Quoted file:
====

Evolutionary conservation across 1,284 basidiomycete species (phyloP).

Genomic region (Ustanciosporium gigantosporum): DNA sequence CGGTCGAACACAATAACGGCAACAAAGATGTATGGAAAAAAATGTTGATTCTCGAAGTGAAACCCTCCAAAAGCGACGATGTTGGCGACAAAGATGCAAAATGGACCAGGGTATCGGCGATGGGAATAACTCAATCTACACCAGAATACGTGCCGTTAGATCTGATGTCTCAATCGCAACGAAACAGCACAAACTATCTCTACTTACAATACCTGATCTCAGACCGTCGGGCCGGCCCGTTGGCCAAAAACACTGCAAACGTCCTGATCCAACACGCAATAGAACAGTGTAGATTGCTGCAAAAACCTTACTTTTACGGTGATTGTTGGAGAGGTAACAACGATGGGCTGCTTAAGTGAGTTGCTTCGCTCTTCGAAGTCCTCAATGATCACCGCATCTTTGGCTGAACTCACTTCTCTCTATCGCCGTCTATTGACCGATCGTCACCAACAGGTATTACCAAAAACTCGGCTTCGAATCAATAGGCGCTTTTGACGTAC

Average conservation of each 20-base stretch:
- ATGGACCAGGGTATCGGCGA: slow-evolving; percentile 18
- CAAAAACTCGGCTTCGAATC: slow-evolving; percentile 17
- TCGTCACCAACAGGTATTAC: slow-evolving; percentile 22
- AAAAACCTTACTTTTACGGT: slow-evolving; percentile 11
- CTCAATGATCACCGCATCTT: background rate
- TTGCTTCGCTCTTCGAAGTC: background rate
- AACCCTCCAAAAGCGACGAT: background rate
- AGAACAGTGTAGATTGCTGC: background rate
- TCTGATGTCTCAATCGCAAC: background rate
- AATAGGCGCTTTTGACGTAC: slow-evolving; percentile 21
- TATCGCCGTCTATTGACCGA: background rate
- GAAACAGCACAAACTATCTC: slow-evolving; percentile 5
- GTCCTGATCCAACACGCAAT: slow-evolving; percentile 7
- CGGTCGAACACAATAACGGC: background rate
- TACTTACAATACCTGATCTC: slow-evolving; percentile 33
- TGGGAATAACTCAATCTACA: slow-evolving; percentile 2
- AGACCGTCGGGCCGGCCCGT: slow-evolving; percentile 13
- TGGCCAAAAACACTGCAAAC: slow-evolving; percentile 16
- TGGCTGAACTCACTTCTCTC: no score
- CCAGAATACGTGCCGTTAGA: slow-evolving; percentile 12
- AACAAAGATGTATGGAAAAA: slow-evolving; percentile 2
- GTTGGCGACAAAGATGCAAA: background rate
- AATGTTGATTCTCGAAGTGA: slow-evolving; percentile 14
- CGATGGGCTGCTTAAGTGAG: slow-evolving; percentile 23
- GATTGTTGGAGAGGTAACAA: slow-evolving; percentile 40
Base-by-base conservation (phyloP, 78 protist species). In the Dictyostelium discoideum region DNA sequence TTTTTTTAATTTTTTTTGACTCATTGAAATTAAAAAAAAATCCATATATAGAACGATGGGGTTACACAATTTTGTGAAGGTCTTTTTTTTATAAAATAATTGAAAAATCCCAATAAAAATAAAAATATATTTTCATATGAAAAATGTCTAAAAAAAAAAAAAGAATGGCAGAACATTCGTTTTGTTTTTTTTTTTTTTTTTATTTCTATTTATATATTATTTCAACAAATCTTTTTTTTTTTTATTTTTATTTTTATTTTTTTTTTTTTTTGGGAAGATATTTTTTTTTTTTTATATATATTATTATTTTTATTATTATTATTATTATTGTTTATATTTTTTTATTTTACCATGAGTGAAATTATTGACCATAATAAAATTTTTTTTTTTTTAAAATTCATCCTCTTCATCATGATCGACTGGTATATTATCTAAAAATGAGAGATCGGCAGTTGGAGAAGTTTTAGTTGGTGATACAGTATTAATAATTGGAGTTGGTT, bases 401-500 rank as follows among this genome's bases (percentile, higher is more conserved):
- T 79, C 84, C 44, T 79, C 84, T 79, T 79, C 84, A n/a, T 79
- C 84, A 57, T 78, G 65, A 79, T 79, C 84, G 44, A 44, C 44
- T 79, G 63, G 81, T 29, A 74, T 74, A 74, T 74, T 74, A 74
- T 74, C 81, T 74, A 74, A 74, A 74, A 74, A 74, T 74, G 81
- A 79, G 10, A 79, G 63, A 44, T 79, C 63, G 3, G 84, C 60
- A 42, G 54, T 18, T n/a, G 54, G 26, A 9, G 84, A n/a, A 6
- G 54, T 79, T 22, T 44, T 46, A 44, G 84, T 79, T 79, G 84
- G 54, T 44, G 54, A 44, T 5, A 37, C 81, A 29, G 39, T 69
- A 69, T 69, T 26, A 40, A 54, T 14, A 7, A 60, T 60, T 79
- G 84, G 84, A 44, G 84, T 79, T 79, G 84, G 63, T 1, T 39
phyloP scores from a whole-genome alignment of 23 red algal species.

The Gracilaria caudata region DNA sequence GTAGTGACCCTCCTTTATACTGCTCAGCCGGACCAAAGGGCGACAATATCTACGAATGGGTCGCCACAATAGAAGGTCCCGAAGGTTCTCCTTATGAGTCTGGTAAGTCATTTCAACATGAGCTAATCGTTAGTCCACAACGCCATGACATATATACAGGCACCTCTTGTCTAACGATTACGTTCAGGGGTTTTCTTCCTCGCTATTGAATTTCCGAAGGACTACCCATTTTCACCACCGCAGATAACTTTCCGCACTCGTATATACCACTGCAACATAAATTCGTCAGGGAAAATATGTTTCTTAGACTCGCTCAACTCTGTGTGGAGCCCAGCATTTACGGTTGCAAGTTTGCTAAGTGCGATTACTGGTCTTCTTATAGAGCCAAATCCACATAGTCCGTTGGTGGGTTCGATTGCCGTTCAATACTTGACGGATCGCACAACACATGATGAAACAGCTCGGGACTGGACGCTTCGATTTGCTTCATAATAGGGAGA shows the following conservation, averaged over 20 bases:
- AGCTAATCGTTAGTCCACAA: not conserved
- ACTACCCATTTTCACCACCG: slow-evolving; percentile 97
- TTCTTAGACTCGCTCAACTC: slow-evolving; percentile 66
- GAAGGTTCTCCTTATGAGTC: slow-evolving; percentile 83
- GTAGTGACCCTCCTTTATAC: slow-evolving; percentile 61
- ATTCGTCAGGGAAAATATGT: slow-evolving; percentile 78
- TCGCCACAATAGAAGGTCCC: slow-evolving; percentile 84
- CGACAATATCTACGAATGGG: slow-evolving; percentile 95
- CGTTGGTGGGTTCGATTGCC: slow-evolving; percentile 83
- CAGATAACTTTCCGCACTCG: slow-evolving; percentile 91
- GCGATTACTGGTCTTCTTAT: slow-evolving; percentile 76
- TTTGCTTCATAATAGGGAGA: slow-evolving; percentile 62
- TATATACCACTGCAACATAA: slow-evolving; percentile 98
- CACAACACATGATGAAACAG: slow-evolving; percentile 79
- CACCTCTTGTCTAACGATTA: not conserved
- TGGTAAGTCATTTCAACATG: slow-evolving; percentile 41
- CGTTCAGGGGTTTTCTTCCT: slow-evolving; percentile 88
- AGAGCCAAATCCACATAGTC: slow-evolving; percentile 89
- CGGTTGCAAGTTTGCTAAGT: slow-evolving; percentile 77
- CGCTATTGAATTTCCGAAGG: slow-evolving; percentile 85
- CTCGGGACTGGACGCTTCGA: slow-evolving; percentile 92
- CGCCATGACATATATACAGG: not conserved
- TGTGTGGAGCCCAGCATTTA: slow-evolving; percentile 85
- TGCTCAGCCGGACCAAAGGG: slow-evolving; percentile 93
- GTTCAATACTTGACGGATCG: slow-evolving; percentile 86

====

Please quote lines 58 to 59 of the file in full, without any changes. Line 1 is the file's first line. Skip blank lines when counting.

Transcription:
- CGTTCAGGGGTTTTCTTCCT: slow-evolving; percentile 88
- AGAGCCAAATCCACATAGTC: slow-evolving; percentile 89